On this self-titled sophomore effort from Nos Phillipé, East London duo Jonathan Webb and Robert Hopps conjure three extremely visceral settings using turntable, electric and acoustic guitars, synthesizer, field recordings, loops, contact mics, and found objects for arsenal. The disc as a whole is an uncompromising, full-bore plunge into harrowing electro-acoustic improvisations, and is not, shall we say, a calming listen.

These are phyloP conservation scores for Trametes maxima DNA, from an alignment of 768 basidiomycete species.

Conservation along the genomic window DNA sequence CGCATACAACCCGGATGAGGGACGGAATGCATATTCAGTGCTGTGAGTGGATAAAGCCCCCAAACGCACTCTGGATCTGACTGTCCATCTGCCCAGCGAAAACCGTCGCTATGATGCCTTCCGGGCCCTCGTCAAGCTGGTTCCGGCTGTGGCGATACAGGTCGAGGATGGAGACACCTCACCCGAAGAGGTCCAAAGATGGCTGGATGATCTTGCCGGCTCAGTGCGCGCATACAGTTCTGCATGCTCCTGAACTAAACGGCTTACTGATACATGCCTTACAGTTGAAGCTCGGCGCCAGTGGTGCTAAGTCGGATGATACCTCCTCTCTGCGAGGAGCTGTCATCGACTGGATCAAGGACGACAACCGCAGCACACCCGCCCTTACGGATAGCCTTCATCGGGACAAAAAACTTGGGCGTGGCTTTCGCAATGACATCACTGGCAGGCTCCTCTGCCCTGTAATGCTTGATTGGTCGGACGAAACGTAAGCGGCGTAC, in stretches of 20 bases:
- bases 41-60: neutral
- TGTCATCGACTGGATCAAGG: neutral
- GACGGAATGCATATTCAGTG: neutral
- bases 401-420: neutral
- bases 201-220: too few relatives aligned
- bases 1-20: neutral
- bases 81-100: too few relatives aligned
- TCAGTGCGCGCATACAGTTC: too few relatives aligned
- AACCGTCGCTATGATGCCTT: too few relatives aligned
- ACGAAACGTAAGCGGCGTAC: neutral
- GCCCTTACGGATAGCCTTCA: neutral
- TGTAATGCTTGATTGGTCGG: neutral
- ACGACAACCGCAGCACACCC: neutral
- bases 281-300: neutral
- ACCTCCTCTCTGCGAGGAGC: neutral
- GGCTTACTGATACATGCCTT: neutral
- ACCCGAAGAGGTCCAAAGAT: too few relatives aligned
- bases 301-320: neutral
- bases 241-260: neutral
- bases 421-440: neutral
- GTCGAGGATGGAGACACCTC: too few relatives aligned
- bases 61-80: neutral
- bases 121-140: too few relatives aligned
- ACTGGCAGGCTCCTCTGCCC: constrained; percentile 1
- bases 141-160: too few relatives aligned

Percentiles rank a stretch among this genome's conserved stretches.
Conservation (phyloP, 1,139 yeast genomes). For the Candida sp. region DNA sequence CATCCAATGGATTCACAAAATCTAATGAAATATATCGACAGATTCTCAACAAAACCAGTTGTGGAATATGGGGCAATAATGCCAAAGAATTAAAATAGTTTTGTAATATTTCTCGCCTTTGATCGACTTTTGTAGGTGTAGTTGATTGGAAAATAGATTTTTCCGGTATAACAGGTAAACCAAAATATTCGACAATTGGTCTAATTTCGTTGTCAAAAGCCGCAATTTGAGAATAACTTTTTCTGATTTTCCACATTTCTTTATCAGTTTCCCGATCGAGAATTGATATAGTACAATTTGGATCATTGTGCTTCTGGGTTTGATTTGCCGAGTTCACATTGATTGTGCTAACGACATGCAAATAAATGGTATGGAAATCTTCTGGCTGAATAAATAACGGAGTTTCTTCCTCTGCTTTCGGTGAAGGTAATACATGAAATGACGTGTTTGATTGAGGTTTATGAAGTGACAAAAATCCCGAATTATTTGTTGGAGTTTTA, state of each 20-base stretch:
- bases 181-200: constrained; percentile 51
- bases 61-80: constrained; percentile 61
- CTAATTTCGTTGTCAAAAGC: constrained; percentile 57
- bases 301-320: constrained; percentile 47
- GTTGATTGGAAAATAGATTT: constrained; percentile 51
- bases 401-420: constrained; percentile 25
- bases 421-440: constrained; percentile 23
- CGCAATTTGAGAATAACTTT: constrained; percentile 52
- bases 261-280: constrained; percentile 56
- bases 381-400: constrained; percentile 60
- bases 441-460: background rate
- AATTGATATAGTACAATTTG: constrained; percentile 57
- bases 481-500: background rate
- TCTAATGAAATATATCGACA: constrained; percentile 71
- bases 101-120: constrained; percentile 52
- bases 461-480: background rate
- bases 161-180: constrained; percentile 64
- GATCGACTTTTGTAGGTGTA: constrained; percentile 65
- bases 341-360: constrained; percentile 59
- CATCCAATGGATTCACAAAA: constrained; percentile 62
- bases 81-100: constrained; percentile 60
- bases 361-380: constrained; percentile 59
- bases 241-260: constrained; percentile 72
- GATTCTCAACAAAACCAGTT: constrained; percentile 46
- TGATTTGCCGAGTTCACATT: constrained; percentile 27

Working up incredible heat in record time in the opening “Deacons: Control of the Candidate,” the pair dabbles in black arts with a doom-laden invocation of the spirits. The piece could pass for a general encapsulation of the group's approach, with faint fragments of melody intoning from within a deep silo of crackle and hum amidst thick, viscous sounds suggestive of a stylus gouging a vinyl surface. Grinding rhythms and industrial thrum recur throughout until, near the end, violins violently swoop and stab, their razor-sharp attack suggesting a deranged flock of birds. The slightly less intense middle piece, “Deana,” has its own nightmarish agenda in mind, as it gradually grows into a severely mutated fusion of gamelan and dronescape, the material boring into your skull like a trepanning operation. The Café Oto may never be the same after the Nos Phillipé set documented in the twenty-four-minute “Live at Café Oto.” If at first it seems no more brutalizing than the first two pieces, be patient: the group calls into being a metallic doomscape of such derangement it suggests a mass slaughter session. One might think that the muffled siren wailing repeatedly behind the front-line noise session would be the coup de grace, but the piece advances into even more caustic territory thereafter, with electric guitars wailing over convulsive storms of scabby ripples. One can only begin to imagine the expressions of total stupefaction on the clubgoers' faces as Nos Phillipé create their material. There was no stinting on the packaging, by the way, as the CD comes in a large format case adorned by a striking painting by Julie Heffernan that in some inexplicable way complements the group's sound-making.